That must be why the recipe called for a hard ball stage instead of the firm ball!

Now for the sirring question. Some recipes called for constant stirring while others said not to touch it. I'm thinking there must be something going on with the ingredients, and from what I've learned it has to do with the crystallization of the sugar. Now I'm not sure why some need stirring but others turn out bad with it, but I'll save that question for later. For now, I'm satisfied that I can stir it the while time because I watched numerous videos on You Tube® that showed people making caramels where they were stirring constantly.

Now it was time to get to business. I was ready for the long haul and was prepped for combat. I was going to beat this caramel if it was the last thing I did! It seems the third time really is the charm. This time they turned out brilliantly. The brown sugar in the recipe gives it a really dark, rich color that you don't always see with caramels, but it tastes excellent! Neither Lee nor I could stop eating them!

The cutting was a bit tricky. I found the best way to do it was to use a pizza cutter to cut the caramel into long strips, then use a knife to cut it into smaller squares. The caramel stuck to the knife too much for the long strips, but the pizza cutter squished the caramels when used for the small squares. The combination worked a treat. To do the pizza cutter, I ran it over the caramel three or four times in the same spot, applying a little more pressure each time. This allowed me to get a good cut, the caramel didn't have a chance to stick, and it kept the somewhat dull pizza cutter from squishing the caramel. (I'm realizing now I really should get in the habit of taking some pictures in the middle of making some of these dishes so I can show what I mean.)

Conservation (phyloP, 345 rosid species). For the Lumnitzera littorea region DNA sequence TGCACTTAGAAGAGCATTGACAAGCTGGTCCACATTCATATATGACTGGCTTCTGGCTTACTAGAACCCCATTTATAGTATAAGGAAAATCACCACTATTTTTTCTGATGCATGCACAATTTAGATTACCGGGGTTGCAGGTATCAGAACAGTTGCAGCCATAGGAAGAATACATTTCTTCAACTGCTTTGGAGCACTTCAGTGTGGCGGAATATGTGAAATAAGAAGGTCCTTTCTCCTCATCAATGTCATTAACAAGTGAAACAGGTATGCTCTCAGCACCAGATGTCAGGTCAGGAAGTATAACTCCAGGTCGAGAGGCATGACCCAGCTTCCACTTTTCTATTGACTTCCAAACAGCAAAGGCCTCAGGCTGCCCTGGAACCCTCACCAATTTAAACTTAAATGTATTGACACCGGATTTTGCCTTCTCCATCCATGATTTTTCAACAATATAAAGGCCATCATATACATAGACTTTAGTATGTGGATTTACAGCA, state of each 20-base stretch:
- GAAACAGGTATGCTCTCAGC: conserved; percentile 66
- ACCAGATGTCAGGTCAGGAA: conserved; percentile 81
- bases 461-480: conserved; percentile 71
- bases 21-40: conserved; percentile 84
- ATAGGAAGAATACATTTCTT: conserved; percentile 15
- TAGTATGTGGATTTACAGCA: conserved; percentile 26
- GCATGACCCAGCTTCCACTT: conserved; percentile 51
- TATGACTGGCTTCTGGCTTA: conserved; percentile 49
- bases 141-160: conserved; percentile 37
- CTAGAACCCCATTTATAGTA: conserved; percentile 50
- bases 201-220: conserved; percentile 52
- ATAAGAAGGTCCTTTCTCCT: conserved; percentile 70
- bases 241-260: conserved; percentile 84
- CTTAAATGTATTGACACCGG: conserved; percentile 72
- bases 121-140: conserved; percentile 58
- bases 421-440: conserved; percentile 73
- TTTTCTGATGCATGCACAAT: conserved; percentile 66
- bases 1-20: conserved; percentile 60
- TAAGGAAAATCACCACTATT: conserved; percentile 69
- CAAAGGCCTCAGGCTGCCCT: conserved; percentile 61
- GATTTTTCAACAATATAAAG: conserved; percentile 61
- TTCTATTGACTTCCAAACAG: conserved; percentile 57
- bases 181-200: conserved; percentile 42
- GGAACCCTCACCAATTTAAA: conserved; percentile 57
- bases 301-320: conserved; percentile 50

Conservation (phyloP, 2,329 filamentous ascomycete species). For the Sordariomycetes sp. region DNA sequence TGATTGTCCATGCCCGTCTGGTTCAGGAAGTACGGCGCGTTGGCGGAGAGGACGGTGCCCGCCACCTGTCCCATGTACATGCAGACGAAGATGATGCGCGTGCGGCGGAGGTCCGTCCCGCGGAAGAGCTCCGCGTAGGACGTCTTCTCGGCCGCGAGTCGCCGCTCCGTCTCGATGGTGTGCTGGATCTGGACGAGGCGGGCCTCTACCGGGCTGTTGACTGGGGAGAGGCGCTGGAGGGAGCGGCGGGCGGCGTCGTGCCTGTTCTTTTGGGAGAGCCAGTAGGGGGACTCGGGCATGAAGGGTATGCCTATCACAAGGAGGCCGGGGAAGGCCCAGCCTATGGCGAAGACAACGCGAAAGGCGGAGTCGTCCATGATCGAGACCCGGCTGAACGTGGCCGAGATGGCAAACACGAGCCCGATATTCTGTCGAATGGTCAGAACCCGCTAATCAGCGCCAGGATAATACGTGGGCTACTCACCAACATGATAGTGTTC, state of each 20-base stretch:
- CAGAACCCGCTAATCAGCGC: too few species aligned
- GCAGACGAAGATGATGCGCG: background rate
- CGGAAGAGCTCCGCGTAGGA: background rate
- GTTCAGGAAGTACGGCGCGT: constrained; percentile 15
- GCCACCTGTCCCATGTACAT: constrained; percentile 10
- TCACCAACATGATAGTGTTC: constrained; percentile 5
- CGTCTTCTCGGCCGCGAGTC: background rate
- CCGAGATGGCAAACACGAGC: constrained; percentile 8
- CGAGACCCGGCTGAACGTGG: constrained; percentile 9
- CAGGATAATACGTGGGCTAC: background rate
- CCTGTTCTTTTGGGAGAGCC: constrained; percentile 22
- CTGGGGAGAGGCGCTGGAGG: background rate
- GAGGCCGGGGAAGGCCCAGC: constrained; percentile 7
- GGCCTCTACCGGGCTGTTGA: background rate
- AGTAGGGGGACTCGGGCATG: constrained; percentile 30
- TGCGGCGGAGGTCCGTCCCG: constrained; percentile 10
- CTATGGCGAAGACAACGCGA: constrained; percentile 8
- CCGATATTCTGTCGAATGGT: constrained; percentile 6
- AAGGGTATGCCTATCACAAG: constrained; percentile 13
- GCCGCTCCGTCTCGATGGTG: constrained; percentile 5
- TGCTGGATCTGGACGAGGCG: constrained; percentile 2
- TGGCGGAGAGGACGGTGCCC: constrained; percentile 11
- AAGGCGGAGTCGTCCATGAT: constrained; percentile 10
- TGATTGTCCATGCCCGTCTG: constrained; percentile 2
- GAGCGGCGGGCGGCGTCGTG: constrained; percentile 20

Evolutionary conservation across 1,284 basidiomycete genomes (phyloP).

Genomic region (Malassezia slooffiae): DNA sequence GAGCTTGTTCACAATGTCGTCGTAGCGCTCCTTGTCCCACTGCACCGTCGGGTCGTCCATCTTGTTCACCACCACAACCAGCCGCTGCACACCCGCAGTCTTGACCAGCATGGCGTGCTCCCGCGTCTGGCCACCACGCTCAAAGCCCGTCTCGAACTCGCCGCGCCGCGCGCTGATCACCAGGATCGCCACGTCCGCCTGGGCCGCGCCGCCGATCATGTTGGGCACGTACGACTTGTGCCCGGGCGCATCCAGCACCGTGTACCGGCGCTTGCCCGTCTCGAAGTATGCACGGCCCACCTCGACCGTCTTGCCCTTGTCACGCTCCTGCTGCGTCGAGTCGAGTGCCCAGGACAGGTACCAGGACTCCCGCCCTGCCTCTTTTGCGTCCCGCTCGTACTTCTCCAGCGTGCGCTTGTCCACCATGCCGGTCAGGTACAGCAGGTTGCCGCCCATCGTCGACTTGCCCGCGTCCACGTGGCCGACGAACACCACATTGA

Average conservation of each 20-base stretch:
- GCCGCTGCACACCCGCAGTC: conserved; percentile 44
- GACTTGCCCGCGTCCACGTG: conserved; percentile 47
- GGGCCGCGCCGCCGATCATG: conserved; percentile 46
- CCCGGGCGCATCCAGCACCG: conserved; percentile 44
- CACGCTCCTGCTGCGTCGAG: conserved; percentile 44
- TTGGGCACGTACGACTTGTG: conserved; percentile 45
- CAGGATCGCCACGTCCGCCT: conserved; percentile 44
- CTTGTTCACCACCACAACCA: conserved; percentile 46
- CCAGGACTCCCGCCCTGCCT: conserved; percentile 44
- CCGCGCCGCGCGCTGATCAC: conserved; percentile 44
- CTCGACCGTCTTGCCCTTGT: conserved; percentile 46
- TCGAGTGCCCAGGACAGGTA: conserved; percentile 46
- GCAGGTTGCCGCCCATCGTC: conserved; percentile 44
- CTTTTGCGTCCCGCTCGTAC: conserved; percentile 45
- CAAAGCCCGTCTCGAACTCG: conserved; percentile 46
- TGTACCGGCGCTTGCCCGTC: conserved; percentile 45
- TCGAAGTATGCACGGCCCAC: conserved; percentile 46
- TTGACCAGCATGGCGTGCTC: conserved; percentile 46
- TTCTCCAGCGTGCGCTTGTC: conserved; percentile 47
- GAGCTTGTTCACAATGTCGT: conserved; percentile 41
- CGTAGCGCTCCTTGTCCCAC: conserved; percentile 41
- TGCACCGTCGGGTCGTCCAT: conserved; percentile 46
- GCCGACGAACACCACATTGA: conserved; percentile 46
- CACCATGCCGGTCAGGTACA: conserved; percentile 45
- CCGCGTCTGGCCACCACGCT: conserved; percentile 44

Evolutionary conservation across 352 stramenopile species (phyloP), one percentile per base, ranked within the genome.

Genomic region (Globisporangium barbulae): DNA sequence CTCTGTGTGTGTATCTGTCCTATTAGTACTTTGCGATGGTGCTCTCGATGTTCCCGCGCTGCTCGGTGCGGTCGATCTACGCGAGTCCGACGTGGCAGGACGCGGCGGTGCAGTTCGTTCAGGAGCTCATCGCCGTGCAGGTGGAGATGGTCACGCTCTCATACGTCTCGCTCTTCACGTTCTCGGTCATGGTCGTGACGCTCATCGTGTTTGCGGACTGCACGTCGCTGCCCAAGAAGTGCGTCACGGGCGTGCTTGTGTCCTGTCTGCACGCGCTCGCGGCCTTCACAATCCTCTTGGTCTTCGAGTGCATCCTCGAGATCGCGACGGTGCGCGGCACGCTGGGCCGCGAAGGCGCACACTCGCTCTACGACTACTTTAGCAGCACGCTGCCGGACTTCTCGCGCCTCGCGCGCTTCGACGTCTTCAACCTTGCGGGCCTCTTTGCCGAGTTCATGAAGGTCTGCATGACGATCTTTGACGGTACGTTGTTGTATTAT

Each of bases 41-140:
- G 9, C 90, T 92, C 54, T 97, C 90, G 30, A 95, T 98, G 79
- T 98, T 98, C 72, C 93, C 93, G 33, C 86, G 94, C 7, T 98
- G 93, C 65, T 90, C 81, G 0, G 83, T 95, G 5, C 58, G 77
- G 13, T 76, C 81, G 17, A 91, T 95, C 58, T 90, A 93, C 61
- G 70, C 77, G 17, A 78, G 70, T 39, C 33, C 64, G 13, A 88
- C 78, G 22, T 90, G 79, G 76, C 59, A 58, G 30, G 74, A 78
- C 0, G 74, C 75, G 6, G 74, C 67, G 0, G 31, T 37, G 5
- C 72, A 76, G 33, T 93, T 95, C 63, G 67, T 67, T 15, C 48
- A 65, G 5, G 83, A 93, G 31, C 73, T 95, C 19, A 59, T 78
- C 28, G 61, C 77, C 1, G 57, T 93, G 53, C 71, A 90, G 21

Any downfalls to making caramels besides eating way to many, you ask? Unfortunately, caramel is a very sticky candy and must be wrapped. Also, caramel is served in small bite-sized pieces, so the individual candies are quite small. This means a tedious job of wrapping, which of course can be alleviated somewhat by eating them!

Three quick tips before recipe time:

  1. Use a sauce pan with high edges. The candy boils up and high edges, higher than you think you'll need, will prevent it from boiling over. (I made this mistake.)
  2. Put the pan on the back burner. The candy spits while it's boiling and it will prevent you from being burned.
  3. Resist temptation to taste test candy. It is VERY hot! Only taste test if set on a spoon and allowed to cool for at least 10 minutes. (I made this mistake too. It hurt!)

Aunt Kathleen's Caramels

Takes about one hour and yields approximately 15o candies. (I only counted a portion and guesstimated the rest.)

½ cup butter (2 sticks)
1 cup granulated sugar
1 cup firmly packed brown sugar
1 cup white corn syrup
1 cup (one small 14 oz. can) sweetened condensed milk
1 teaspoon vanilla
You may add 1 cup chopped walnuts if you like. I don't like....

  1. Line a 8" x 8" pan with parchment paper or aluminum foil. Coat with butter and set aside.
  2. Heat butter over low heat until melted. Swirl pan to coat bottom and sides so sugar doesn't stick.
  3. Add sugar, brown sugar, and corn syrup. Raise heat to medium-high and stir until boiling.
  4. Once mixture begins to boil, reduce heat to medium and keep stirring for 10 minutes while it boils.
  5. After 10 minutes, take pan off heat and slowly add condensed milk, stirring constantly.
  6. Return to heat, insert candy thermometer according to directions, and boil, stirring constantly, until the temperature reaches 250°F (the edge of firm ball and hard ball stages).
  7. Take off heat and stir in vanilla.
  8. Pour into buttered pan and allow to cook approximately 4 hours.
  9. Cut, wrap, and enjoy! Place in plastic container and they keep for about 2 weeks.


Made by Lena